Gas insulated switchgear (GIS) are essential parts of a safe, robust, and flexible energy system. They are responsible for interrupting short-circuit currents when faults occur, isolating parts of the grid during maintenance or faults, and for redirecting power and changing the grid infrastructure when needed. The most common gas used as an insulation medium in GIS today is sulfur hexafluoride, SF6. However, SF6 is the most potent greenhouse gas in existence with a global-warming potential 23 000 times higher than CO2. Replacing this gas would reduce the national and global use of SF6, making GIS-technology more sustainable. New gases for GIS will investigate the long-term insulation properties of the most promising SF6 alternatives for medium- and high-voltage GIS. The project will obtain fundamental knowledge on discharge behaviour of the alternative gases and gas mixtures through experimental and computational research, and contribute to: • The future's sustainable and resilient energy grid. • Reduce national and global use of SF6 (GWP > 23 000). • Increase reliability of energy supply, by developing tools for condition assessment for new gases. • Strengthening the national research and education institutes on topics highly relevant to Norwegian industry and society at large. • Increase collaboration of the whole value chain of medium and high voltage GIS by bringing together research institutes, industry partners and grid operators. New gases for GIS will contribute to a safe, considered introduction of new GIS technology, where maintaining security-of-supply in a long-term perspective is of the utmost importance. The project brings together gas producers, switchgear producers and switchgear end users. By facilitating collaboration along the value chain: SINTEF Energy Research, NTNU, ETH, ABB, GE Power, Hyundai Electric Switzerland, Hitachi ABB, Statnett, Elvia, Tensio, National Grid and 3M.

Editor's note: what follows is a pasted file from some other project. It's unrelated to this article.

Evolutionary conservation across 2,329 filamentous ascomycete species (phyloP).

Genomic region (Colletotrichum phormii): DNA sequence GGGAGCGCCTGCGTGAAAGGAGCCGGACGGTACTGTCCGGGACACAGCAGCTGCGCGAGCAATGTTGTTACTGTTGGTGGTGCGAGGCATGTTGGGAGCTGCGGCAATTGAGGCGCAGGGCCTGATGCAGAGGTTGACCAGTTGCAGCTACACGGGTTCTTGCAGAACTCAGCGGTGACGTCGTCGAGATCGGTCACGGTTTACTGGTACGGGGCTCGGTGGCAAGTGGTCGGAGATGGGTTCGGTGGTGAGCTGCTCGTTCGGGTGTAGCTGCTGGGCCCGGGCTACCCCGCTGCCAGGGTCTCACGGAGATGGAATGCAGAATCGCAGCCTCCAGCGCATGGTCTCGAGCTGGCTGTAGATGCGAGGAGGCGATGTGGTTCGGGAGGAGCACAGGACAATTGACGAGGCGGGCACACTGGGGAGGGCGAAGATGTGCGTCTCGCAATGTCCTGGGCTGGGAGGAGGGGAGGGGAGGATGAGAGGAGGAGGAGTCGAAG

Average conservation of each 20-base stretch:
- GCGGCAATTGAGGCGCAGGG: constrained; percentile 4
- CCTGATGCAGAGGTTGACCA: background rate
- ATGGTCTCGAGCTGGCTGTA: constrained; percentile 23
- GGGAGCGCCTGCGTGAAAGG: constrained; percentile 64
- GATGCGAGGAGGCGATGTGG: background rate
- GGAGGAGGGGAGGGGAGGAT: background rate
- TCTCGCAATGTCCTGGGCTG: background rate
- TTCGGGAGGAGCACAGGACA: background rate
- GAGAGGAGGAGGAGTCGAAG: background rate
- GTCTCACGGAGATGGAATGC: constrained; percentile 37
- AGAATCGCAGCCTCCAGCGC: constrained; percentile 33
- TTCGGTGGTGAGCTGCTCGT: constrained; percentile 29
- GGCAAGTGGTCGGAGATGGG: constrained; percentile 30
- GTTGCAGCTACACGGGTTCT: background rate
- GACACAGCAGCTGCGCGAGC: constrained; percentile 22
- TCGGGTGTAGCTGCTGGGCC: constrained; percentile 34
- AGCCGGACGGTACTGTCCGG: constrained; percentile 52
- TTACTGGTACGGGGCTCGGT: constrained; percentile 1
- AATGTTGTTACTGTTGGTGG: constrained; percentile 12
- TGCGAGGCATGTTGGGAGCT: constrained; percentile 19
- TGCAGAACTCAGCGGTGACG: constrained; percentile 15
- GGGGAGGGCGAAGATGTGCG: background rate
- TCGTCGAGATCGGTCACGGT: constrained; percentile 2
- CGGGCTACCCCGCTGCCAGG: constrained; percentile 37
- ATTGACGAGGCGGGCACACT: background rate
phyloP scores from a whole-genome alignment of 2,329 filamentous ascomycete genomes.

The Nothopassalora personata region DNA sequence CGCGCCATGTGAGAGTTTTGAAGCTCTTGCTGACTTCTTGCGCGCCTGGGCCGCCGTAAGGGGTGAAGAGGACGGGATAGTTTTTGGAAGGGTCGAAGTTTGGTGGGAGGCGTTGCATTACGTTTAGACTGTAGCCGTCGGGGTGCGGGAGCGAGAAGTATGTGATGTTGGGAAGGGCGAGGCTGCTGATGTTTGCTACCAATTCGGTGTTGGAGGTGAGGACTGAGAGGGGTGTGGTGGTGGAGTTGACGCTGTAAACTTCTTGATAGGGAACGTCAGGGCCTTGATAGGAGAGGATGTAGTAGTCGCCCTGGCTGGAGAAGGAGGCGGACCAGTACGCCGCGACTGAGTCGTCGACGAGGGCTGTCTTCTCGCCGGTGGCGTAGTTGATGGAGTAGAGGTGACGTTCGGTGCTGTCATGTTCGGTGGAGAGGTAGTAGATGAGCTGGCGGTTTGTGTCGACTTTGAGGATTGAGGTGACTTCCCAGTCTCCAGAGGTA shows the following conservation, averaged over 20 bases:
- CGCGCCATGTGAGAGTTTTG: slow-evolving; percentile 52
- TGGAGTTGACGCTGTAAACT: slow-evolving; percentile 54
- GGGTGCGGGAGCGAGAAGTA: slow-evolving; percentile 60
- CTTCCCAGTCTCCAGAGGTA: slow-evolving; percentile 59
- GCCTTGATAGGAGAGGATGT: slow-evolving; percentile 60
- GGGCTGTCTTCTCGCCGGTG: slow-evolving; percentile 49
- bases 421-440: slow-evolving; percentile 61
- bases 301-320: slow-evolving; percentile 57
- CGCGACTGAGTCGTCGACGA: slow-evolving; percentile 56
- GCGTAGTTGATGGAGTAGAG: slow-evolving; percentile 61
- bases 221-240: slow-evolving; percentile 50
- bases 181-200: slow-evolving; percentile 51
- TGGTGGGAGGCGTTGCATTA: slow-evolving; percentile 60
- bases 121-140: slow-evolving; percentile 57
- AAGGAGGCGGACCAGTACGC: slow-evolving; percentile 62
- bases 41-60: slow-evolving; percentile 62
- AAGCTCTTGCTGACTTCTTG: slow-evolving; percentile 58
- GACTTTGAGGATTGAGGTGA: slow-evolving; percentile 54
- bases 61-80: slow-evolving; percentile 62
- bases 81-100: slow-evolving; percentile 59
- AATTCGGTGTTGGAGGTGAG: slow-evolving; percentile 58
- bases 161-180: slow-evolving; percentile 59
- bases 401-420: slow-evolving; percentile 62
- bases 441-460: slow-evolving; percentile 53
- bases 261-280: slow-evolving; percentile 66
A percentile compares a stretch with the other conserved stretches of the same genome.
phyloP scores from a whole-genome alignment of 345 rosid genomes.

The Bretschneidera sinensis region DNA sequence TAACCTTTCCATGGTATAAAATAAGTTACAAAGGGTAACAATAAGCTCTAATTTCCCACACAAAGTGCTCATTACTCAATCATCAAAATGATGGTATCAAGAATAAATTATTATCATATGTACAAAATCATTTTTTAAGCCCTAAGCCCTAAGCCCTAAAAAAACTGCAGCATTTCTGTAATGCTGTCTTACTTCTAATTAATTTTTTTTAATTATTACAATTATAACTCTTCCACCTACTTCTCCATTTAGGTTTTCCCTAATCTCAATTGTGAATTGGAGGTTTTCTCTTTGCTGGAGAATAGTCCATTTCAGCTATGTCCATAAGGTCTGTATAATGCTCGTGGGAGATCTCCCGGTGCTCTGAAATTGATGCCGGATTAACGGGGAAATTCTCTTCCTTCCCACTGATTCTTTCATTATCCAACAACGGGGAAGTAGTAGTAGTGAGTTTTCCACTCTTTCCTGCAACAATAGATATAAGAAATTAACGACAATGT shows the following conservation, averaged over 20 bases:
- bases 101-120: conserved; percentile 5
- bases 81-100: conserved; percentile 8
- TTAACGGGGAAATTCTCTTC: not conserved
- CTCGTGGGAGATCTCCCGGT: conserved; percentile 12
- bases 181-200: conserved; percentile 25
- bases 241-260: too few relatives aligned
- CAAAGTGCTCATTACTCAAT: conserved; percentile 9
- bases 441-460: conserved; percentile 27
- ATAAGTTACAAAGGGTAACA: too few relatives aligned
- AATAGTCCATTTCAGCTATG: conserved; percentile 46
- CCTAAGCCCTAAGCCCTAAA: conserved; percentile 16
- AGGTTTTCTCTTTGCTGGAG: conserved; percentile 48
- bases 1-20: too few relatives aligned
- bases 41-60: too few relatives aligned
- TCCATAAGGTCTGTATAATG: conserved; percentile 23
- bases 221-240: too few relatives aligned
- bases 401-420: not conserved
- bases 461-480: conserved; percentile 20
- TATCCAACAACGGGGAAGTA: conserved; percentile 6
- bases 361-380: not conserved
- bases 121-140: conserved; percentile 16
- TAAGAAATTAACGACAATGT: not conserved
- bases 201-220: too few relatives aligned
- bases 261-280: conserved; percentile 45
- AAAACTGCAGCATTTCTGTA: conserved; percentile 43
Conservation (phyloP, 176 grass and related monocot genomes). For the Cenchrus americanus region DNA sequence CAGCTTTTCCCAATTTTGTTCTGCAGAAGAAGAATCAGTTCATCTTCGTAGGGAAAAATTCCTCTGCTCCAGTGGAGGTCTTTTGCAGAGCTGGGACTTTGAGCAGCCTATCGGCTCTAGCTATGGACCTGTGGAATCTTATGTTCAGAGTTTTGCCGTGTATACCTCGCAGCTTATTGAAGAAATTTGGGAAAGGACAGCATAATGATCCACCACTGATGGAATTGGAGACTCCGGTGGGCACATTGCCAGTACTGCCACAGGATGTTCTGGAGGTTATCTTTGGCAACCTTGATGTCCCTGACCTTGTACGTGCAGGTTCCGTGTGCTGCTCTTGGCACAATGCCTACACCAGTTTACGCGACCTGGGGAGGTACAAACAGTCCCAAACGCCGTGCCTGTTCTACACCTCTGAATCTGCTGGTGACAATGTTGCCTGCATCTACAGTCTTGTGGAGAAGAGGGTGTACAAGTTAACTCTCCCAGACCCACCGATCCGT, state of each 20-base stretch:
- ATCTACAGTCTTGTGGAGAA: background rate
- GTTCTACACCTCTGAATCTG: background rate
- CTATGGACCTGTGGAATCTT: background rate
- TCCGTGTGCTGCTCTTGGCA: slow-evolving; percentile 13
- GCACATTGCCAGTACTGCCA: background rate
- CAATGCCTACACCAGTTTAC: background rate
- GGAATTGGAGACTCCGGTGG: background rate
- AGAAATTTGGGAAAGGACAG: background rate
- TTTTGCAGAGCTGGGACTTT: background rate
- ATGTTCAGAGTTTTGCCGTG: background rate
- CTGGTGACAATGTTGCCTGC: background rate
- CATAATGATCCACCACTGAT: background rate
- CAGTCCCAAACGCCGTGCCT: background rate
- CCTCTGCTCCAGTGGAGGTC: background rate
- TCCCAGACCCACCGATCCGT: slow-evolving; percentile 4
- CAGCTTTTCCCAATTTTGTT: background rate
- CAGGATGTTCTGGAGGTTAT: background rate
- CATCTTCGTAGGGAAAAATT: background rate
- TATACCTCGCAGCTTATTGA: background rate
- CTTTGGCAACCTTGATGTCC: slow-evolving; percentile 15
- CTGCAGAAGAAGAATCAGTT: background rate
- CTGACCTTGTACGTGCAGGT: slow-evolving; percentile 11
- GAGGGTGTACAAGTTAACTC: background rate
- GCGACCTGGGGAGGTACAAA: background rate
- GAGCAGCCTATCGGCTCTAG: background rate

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ENERGIX-Stort program energi